Hertz Offers Custom Vehicle Wraps on Rentals
Hertz will custom wrap a rental vehicle to mark an occasion or celebration, a program that appears to be available throughout their system in locations across the U.S.
We have no idea exactly how custom their wraps are, as Hertz shows several examples on a dedicated microsite. It will, however, allow you to tailor a personalized message for a themed anniversary, engagement, bachelor party, trip to Las Vegas, or several other occasions, including moving.
The information Hertz provided was vague, so we’re not sure whether this is a promotion that they’re planning to initiate when or if they get sufficient interest from the motoring public, or if it is already in place, and they have certain vehicles earmarked as wrap recipients that are fairly common throughout their rental fleet.
It would seem to make sense and be more cost-effective if Hertz standardized the number of wraps they offer, and the vehicles you could rent that are wrapped. In this manner, they could have two dozen or more themes, all of which fit a Chevy Tahoe or Ram Promaster van for example, and simply print out the personalized message on the existing wraps, sent to a rental location from their corporate office in Oklahoma City, Oklahoma, or a few vendors from around the country, to cut shipping costs and time.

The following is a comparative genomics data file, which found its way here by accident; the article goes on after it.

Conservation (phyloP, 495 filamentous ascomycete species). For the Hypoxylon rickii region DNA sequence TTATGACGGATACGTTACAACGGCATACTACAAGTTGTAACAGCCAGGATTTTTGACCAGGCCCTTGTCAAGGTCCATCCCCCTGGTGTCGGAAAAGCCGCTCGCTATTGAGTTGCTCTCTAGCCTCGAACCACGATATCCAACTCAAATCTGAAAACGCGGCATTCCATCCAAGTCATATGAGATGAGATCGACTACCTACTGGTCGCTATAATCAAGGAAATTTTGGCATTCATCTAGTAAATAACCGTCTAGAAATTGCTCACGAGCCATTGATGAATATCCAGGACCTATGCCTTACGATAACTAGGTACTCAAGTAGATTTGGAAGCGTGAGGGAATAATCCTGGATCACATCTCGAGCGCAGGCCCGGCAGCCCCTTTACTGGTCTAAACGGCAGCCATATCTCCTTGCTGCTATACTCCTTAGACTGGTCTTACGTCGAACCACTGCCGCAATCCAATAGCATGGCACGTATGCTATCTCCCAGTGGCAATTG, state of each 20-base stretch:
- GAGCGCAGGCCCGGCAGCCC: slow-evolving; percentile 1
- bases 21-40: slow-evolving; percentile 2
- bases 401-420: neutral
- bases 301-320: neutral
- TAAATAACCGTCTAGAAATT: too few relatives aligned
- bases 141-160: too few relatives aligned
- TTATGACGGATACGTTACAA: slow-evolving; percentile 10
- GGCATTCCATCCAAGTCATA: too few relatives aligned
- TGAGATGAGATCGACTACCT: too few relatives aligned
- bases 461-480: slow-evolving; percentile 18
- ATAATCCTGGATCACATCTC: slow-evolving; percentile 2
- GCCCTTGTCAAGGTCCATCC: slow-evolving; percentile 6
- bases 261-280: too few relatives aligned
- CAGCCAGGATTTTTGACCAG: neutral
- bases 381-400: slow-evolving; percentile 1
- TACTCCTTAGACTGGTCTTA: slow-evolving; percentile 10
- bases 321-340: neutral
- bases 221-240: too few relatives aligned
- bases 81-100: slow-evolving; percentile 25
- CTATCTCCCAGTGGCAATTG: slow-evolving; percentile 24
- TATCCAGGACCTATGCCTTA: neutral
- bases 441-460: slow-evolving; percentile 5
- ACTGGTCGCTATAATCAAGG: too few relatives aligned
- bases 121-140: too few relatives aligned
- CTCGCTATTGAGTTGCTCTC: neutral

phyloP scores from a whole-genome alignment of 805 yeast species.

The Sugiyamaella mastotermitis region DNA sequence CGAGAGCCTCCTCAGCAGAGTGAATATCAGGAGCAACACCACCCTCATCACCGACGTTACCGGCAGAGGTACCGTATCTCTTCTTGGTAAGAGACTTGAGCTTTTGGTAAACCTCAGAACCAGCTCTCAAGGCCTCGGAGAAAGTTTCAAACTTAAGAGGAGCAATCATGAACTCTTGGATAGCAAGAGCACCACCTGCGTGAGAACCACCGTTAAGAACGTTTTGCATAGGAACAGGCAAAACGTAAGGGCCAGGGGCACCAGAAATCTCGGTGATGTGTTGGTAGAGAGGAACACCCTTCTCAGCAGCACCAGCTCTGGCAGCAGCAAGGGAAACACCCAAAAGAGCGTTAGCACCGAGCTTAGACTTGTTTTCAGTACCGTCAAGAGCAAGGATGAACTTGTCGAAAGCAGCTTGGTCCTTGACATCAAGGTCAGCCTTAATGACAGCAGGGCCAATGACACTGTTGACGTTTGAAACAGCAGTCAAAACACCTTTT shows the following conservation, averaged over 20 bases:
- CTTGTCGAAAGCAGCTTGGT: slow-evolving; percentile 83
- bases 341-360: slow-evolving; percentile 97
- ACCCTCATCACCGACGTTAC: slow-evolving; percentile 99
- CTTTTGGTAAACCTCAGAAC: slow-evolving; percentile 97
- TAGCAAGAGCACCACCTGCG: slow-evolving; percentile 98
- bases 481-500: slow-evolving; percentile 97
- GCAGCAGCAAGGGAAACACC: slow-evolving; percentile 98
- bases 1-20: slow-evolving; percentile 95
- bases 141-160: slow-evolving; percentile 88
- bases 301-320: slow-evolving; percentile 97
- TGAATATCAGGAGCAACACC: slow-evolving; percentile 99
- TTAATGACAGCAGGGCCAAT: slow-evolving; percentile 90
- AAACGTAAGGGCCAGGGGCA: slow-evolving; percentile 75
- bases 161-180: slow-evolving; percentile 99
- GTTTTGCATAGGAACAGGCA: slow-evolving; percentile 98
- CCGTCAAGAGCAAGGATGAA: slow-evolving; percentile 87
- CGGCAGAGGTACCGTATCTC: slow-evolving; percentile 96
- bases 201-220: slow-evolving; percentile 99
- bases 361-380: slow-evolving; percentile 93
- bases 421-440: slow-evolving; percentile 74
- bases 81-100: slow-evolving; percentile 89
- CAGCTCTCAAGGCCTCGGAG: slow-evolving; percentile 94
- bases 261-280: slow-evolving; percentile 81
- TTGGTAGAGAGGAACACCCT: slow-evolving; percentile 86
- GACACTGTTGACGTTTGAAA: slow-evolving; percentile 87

From the images we were able to obtain from Hertz, the coverage of these wraps appears large enough that they’re not just a couple of stickers on the doors and maybe the windows. They show front and rear views that are also wrapped, which would indicate they are doing full wraps. This would mean they either needed to train their existing staff at all or many rental locations how to install wraps, or it’s being done on a contract basis by outside companies who perform these installations on a regular basis. Either way, it’s not easy and requires a certain amount of skill and manual dexterity to wrangle and install large sections of printed vinyl onto the vehicle’s surface.
Oh, and there was no mention of what it costs either.
With a father who owned a dealership, I literally grew up in the business. After college, I worked for GM, Nissan and Mazda, writing articles for automotive enthusiast magazines as a side gig. I discovered you could make a living selling ad space at Four Wheeler magazine, before I moved on to selling TV for the National Hot Rod Association. After that, I started Roadhouse, a marketing, advertising and PR firm dedicated to the automotive, outdoor/apparel, and entertainment industries. Through the years, I continued writing, shooting, and editing. It keep things interesting.
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